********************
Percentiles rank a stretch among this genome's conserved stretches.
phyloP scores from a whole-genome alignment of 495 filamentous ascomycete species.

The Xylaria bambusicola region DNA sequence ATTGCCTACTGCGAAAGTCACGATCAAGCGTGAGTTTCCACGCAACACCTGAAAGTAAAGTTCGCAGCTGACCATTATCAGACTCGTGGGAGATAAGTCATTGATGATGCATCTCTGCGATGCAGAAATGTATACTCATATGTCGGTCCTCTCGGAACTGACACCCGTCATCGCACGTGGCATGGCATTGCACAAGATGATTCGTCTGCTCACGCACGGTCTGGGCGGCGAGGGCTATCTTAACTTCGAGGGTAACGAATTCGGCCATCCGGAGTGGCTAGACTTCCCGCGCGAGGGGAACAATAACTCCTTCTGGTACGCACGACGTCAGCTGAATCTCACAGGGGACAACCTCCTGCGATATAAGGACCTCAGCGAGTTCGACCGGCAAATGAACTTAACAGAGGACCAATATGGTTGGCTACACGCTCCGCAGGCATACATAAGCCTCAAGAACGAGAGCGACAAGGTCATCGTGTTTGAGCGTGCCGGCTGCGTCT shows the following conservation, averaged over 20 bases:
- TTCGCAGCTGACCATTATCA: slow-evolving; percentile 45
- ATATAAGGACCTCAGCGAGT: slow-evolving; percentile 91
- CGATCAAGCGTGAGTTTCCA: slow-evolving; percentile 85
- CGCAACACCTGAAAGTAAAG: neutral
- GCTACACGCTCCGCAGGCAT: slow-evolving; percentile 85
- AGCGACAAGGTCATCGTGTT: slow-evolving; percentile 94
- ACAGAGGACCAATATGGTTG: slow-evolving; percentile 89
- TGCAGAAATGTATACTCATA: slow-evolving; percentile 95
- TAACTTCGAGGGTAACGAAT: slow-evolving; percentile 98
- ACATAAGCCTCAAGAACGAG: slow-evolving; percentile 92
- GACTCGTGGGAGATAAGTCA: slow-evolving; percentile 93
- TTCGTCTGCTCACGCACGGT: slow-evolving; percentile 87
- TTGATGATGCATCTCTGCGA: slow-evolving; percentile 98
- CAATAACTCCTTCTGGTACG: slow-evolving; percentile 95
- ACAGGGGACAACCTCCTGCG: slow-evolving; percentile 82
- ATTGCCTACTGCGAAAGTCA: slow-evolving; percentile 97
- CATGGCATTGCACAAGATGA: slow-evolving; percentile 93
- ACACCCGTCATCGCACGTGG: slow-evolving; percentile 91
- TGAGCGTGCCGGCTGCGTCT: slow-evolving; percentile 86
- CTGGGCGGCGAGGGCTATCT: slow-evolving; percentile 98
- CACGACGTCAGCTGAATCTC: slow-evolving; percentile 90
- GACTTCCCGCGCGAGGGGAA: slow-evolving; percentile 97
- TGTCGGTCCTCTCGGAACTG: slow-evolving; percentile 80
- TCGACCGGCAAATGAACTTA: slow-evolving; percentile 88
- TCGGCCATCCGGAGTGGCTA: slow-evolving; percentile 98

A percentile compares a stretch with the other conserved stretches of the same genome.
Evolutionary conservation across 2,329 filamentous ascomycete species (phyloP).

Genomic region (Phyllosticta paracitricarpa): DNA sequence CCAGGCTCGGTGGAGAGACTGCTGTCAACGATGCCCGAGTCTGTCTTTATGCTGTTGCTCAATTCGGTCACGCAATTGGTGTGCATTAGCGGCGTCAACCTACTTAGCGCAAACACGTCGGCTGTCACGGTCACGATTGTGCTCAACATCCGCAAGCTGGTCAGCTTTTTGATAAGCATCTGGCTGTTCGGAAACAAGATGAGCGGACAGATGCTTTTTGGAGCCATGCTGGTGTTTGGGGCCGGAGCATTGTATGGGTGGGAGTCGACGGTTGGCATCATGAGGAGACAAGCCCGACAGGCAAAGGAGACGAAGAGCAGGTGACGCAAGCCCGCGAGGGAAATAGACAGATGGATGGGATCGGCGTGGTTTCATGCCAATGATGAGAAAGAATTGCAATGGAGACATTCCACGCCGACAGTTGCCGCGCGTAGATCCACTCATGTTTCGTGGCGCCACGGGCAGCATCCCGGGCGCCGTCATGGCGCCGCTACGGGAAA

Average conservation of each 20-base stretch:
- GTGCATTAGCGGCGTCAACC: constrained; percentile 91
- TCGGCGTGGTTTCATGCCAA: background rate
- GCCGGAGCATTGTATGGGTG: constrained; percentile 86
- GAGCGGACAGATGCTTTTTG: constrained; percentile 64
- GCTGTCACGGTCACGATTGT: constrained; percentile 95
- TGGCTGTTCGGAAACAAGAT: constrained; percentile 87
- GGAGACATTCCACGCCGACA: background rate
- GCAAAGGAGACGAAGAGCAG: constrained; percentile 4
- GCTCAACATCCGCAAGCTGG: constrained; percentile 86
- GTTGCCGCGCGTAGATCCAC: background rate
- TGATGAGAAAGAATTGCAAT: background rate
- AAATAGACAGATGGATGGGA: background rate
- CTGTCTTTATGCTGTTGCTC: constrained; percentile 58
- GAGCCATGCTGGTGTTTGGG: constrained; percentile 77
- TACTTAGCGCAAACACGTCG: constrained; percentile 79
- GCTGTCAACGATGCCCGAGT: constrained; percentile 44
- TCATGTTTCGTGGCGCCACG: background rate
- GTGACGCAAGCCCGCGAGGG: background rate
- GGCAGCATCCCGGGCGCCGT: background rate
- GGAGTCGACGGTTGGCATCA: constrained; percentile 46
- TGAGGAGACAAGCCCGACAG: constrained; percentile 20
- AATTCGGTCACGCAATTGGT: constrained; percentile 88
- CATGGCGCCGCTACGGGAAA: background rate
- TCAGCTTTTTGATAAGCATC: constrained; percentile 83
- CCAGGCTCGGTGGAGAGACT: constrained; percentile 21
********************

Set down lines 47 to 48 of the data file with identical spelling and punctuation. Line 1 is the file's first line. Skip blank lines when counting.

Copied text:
- TACTTAGCGCAAACACGTCG: constrained; percentile 79
- GCTGTCAACGATGCCCGAGT: constrained; percentile 44